In terms of independence and accountability the ombudsman is appointed by the Queen on the recommendation of the Prime Minister and reports directly to Parliament, as opposed to an appointment by and reporting to the Secretary of State, which is envisaged in the amendment.
Finally, and perhaps most importantly, the ombudsman can recommend any level of redress if the complainant has evidence to show that he or she has experienced quantifiable financial loss directly as a result of the commission's maladministration. If the commission chose to ignore a recommendation of the ombudsman to provide compensation, the ombudsman would refer the commission to the Select Committee on Public Administration. The ombudsman makes recommendations for substantial redress. Today, the ombudsman has published a report recommending financial redress of £100,000 for complainants against the Department of Transport. That is a substantial sum.
A point has been made that the ombudsman will not get involved in cases where the complainant has recourse through the courts. It is important to separate out maladministration from the legal decisions of the commission. Understandably, legal decisions are not within the ombudsman's remit as there is a route of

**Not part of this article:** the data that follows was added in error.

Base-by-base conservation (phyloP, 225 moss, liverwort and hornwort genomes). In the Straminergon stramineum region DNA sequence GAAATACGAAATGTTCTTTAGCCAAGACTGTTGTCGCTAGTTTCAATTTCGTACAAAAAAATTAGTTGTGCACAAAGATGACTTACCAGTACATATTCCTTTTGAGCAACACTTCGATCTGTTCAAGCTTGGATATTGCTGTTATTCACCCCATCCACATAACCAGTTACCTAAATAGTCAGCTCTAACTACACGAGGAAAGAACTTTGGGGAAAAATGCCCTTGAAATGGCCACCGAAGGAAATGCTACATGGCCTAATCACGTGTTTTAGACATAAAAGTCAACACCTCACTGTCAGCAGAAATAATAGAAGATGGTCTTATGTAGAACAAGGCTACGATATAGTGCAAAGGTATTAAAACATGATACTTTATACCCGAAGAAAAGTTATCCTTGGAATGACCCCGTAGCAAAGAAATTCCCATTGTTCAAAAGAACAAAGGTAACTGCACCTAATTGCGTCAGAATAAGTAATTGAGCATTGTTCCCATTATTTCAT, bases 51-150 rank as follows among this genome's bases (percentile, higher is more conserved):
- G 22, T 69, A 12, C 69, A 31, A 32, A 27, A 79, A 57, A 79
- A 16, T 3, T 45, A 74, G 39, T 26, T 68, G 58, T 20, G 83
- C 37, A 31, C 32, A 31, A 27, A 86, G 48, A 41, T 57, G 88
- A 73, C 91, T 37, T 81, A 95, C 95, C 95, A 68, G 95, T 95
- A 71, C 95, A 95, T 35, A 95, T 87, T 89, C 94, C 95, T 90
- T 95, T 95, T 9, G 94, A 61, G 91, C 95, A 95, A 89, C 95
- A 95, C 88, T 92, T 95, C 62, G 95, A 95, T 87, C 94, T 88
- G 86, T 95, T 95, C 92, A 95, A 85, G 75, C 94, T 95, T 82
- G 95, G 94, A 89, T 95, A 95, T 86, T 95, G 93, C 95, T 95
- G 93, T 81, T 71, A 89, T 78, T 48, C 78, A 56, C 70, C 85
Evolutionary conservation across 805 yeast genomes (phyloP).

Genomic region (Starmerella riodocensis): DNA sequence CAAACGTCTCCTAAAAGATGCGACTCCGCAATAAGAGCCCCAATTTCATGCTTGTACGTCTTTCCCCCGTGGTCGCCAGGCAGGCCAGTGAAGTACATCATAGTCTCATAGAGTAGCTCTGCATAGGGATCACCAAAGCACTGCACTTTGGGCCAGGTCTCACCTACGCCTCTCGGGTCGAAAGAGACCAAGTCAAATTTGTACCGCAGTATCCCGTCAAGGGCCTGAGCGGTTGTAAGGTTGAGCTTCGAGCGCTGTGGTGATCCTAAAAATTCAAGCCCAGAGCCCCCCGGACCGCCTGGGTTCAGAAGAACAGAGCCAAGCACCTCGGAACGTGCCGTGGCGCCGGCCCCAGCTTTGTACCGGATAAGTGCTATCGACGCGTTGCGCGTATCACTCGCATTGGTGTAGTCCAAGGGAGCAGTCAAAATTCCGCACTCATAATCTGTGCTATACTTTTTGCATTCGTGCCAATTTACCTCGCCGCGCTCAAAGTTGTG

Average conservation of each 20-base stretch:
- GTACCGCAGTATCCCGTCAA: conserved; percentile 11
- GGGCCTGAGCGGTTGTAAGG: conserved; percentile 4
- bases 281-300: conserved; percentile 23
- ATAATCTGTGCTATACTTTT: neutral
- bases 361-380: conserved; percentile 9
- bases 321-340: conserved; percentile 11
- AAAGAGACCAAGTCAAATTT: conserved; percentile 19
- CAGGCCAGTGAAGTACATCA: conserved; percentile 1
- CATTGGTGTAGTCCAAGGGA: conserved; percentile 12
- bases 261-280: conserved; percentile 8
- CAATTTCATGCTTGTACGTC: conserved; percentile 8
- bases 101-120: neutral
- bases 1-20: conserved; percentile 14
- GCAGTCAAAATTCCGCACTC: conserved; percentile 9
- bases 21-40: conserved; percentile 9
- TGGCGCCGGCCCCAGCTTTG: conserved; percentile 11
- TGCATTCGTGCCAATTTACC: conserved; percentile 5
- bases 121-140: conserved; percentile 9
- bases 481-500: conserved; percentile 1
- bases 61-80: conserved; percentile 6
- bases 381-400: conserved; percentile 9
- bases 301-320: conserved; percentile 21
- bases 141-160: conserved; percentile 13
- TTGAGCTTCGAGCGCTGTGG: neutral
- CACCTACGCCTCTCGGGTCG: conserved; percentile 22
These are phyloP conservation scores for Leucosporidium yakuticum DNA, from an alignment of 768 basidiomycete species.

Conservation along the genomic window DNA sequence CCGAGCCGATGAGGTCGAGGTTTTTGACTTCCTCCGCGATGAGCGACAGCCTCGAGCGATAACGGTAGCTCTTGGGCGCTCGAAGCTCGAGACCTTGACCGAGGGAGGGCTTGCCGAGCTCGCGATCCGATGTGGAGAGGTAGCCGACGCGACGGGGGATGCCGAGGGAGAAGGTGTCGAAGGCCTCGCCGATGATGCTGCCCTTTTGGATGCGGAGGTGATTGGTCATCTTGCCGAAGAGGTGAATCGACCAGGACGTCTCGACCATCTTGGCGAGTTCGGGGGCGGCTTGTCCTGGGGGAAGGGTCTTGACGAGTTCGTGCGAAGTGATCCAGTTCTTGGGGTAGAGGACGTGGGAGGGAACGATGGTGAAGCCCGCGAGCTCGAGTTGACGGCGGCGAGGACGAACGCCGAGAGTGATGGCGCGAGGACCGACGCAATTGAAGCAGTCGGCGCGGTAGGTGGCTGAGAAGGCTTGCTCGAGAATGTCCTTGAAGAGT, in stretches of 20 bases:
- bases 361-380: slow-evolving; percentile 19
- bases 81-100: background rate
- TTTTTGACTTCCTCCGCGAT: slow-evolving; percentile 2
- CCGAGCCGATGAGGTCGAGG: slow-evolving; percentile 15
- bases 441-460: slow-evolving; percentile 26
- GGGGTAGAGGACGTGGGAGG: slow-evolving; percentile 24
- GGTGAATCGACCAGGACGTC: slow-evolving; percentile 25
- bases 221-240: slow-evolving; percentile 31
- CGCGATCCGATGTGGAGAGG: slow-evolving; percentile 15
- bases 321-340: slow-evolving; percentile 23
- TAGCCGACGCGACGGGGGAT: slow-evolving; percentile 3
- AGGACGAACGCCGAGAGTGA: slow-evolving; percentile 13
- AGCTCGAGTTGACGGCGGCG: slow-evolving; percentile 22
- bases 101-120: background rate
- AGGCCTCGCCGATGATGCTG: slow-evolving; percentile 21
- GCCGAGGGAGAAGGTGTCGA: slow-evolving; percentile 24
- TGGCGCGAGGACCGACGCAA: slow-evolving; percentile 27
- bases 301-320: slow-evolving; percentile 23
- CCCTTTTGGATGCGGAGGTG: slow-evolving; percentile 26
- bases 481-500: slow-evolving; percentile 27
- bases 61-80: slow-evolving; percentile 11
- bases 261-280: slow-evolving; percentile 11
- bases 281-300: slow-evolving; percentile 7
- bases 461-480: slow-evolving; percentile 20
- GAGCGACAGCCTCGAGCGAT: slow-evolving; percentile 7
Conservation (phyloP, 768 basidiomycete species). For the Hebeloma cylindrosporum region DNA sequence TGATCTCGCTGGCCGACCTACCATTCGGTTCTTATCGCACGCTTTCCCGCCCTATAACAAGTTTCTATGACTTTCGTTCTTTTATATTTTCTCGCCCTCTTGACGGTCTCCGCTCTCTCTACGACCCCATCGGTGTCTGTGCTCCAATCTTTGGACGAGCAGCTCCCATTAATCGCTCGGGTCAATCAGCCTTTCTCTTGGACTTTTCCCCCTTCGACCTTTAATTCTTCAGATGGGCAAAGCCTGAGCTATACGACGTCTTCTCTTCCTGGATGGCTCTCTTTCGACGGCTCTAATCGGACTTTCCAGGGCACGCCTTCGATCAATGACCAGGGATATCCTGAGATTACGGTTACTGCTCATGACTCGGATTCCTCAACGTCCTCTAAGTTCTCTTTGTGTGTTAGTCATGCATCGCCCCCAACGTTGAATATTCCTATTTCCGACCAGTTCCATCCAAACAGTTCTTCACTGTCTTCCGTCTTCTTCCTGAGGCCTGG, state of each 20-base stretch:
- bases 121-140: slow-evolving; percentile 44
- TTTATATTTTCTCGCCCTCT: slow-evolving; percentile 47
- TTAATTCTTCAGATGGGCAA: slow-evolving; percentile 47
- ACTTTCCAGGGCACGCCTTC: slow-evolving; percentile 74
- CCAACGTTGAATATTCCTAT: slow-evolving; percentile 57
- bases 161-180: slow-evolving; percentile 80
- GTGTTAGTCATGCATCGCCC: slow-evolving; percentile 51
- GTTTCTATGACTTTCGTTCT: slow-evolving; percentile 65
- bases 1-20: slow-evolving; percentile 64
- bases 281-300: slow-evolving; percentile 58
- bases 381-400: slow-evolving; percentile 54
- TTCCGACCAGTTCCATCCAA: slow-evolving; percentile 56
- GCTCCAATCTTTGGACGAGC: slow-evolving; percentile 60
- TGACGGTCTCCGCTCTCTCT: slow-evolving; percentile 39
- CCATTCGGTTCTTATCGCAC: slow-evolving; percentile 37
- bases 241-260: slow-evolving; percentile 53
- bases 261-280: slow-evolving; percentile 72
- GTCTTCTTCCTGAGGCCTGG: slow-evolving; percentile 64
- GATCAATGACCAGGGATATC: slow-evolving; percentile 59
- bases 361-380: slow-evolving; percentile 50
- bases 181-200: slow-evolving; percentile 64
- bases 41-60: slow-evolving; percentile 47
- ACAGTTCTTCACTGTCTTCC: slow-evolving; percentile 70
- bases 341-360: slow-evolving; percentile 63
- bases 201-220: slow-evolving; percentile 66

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appeal for those through the courts. That access will be wider through the Charity Appeal Tribunal. However, the ombudsman could look at any maladministration of the commission even in a case that had been decided by a court or a tribunal on a point of law. That point was made very effectively by the noble Lord, Lord Phillips, following his conversations.
The present non-statutory Independent Complaints Reviewer, Jodi Berg, published her annual report for 200405 last month. During that year she conducted 18 reviews covering 110 individual allegations of maladministration against the commission, of which 14 per cent were fully or partially upheld and 86 per cent were not upheld. She acknowledges the significant progress that the commission has made over recent years in improving its services and complaints handling procedures. She also reflects on the need for a statutory independent complaints reviewer and believes that her role is complementary to that of the ombudsman, without seeking to replace the authority or the independence of that office, which is derived directly from Parliament. She states that,